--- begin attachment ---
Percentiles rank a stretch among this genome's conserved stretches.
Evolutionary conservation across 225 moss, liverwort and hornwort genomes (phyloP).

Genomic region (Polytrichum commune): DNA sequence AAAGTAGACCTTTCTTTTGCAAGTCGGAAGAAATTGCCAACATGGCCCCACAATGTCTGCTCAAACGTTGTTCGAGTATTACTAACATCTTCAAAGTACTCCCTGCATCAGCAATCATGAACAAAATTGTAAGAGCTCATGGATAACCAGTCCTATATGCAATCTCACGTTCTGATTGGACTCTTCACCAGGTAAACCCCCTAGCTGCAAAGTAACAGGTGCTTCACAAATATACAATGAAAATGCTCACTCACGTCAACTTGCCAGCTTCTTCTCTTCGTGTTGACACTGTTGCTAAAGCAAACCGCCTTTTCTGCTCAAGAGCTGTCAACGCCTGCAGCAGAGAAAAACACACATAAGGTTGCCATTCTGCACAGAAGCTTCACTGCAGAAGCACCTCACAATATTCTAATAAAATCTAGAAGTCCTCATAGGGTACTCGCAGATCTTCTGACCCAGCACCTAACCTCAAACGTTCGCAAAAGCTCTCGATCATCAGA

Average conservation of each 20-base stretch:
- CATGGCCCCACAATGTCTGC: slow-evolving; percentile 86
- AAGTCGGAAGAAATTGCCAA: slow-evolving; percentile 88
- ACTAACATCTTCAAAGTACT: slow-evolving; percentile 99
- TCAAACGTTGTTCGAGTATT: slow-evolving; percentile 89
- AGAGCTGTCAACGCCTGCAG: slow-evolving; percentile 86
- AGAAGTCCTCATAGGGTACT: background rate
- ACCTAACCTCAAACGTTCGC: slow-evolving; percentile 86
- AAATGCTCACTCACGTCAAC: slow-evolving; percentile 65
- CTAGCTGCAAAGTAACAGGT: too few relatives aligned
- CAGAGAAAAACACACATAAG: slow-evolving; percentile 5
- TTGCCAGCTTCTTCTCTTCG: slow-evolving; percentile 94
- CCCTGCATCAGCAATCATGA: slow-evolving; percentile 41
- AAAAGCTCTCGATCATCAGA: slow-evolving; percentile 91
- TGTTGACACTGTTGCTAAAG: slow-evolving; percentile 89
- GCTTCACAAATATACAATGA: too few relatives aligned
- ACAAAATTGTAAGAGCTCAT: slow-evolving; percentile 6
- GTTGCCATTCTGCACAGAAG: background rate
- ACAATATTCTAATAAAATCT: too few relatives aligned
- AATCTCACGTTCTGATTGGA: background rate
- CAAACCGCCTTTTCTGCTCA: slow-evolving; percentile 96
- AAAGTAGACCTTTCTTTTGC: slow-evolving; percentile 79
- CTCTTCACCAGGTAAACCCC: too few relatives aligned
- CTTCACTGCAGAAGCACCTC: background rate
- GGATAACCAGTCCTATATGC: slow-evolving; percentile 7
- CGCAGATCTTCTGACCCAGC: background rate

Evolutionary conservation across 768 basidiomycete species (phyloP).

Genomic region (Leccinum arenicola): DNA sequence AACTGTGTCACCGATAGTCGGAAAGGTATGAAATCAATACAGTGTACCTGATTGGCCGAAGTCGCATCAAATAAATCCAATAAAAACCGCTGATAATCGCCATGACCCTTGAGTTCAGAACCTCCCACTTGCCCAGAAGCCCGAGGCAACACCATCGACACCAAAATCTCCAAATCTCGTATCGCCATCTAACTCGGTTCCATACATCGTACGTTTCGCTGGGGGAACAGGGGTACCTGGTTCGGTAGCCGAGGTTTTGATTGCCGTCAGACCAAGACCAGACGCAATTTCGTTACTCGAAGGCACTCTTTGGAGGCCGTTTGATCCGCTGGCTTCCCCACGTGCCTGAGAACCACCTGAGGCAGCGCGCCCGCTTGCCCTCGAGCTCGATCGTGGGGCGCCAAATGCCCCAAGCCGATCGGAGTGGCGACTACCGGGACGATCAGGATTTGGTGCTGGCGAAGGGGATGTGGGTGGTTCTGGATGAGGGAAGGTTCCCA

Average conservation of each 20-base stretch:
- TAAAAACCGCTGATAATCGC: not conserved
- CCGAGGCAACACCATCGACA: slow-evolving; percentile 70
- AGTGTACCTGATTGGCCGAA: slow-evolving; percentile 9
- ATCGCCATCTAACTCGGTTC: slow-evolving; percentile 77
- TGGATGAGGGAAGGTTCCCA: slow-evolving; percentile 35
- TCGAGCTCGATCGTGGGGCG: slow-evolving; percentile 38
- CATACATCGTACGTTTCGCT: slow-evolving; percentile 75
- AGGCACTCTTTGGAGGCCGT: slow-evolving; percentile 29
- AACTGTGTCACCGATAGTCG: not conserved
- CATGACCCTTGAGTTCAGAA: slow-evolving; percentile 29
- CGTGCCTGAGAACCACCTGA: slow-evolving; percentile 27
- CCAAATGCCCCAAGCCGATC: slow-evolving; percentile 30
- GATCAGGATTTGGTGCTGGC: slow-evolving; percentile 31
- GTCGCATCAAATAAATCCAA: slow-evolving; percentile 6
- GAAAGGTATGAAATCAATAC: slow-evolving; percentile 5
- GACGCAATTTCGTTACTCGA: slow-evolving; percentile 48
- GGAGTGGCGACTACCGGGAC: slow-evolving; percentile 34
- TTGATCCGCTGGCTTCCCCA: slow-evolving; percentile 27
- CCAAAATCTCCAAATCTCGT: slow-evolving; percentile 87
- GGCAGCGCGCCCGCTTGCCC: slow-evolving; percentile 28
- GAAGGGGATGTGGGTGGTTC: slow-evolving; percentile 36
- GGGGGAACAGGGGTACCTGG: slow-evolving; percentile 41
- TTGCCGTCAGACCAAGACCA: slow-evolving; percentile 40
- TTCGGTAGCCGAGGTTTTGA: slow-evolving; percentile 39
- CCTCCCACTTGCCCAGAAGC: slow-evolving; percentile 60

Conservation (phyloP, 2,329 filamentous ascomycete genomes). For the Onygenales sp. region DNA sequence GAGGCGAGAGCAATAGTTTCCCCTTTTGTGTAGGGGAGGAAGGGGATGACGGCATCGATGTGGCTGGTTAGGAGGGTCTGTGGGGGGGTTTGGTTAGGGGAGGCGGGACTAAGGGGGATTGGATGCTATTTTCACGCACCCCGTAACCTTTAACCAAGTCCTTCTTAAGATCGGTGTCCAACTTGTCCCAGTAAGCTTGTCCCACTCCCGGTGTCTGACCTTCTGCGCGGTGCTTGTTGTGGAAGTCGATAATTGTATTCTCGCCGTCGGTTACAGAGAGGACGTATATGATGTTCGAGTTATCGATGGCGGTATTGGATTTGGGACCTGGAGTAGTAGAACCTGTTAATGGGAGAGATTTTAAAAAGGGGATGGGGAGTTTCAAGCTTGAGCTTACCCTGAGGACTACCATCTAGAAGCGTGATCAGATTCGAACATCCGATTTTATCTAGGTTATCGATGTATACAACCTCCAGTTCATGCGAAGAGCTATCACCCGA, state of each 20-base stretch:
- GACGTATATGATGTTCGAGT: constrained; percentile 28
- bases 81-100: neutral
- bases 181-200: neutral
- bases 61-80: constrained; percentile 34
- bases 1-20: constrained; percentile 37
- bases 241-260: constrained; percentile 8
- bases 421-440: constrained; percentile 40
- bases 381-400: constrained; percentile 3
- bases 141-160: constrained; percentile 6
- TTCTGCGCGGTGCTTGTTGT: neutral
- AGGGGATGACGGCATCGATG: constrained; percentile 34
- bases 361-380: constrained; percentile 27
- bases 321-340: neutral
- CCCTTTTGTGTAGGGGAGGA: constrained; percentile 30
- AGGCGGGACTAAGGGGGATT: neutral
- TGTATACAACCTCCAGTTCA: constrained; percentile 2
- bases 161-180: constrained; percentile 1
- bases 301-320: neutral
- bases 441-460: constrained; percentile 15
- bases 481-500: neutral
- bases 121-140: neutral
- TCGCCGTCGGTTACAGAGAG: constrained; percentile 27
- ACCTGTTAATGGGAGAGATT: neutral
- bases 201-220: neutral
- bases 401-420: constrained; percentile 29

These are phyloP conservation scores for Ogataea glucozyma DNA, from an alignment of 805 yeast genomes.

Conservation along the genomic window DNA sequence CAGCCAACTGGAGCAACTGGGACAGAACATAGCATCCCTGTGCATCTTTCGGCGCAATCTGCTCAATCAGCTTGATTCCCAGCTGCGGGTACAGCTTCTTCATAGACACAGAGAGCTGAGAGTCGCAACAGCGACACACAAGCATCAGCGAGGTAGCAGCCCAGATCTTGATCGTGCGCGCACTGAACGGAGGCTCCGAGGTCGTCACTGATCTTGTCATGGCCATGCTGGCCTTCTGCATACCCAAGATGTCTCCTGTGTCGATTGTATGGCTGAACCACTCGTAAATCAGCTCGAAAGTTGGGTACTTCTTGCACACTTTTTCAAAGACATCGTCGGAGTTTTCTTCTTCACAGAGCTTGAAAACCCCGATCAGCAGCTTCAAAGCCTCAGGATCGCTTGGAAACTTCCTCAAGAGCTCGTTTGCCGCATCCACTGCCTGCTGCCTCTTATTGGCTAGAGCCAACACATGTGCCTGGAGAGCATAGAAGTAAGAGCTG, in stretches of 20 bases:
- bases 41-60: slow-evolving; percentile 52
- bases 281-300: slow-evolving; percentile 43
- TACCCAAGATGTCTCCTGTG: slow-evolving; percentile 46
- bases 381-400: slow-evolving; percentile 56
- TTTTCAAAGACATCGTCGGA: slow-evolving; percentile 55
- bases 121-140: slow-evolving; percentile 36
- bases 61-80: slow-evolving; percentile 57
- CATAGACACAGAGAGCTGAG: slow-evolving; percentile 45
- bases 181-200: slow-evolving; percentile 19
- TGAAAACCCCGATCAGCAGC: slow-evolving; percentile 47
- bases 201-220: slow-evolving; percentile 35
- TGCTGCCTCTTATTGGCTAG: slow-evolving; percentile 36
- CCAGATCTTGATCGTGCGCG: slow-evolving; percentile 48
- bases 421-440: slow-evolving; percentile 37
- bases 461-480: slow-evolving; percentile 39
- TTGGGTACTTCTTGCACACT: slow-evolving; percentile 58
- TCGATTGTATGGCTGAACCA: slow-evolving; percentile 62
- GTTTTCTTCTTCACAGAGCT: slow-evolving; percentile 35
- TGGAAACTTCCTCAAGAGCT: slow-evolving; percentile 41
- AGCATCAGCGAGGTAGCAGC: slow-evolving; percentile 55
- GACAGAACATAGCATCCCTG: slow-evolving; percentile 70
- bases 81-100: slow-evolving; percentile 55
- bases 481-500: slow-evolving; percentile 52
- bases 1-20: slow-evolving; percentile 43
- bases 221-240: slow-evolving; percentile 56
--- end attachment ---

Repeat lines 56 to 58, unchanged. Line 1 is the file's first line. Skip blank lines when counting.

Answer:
- TTCGGTAGCCGAGGTTTTGA: slow-evolving; percentile 39
- CCTCCCACTTGCCCAGAAGC: slow-evolving; percentile 60

Conservation (phyloP, 2,329 filamentous ascomycete genomes). For the Onygenales sp. region DNA sequence GAGGCGAGAGCAATAGTTTCCCCTTTTGTGTAGGGGAGGAAGGGGATGACGGCATCGATGTGGCTGGTTAGGAGGGTCTGTGGGGGGGTTTGGTTAGGGGAGGCGGGACTAAGGGGGATTGGATGCTATTTTCACGCACCCCGTAACCTTTAACCAAGTCCTTCTTAAGATCGGTGTCCAACTTGTCCCAGTAAGCTTGTCCCACTCCCGGTGTCTGACCTTCTGCGCGGTGCTTGTTGTGGAAGTCGATAATTGTATTCTCGCCGTCGGTTACAGAGAGGACGTATATGATGTTCGAGTTATCGATGGCGGTATTGGATTTGGGACCTGGAGTAGTAGAACCTGTTAATGGGAGAGATTTTAAAAAGGGGATGGGGAGTTTCAAGCTTGAGCTTACCCTGAGGACTACCATCTAGAAGCGTGATCAGATTCGAACATCCGATTTTATCTAGGTTATCGATGTATACAACCTCCAGTTCATGCGAAGAGCTATCACCCGA, state of each 20-base stretch: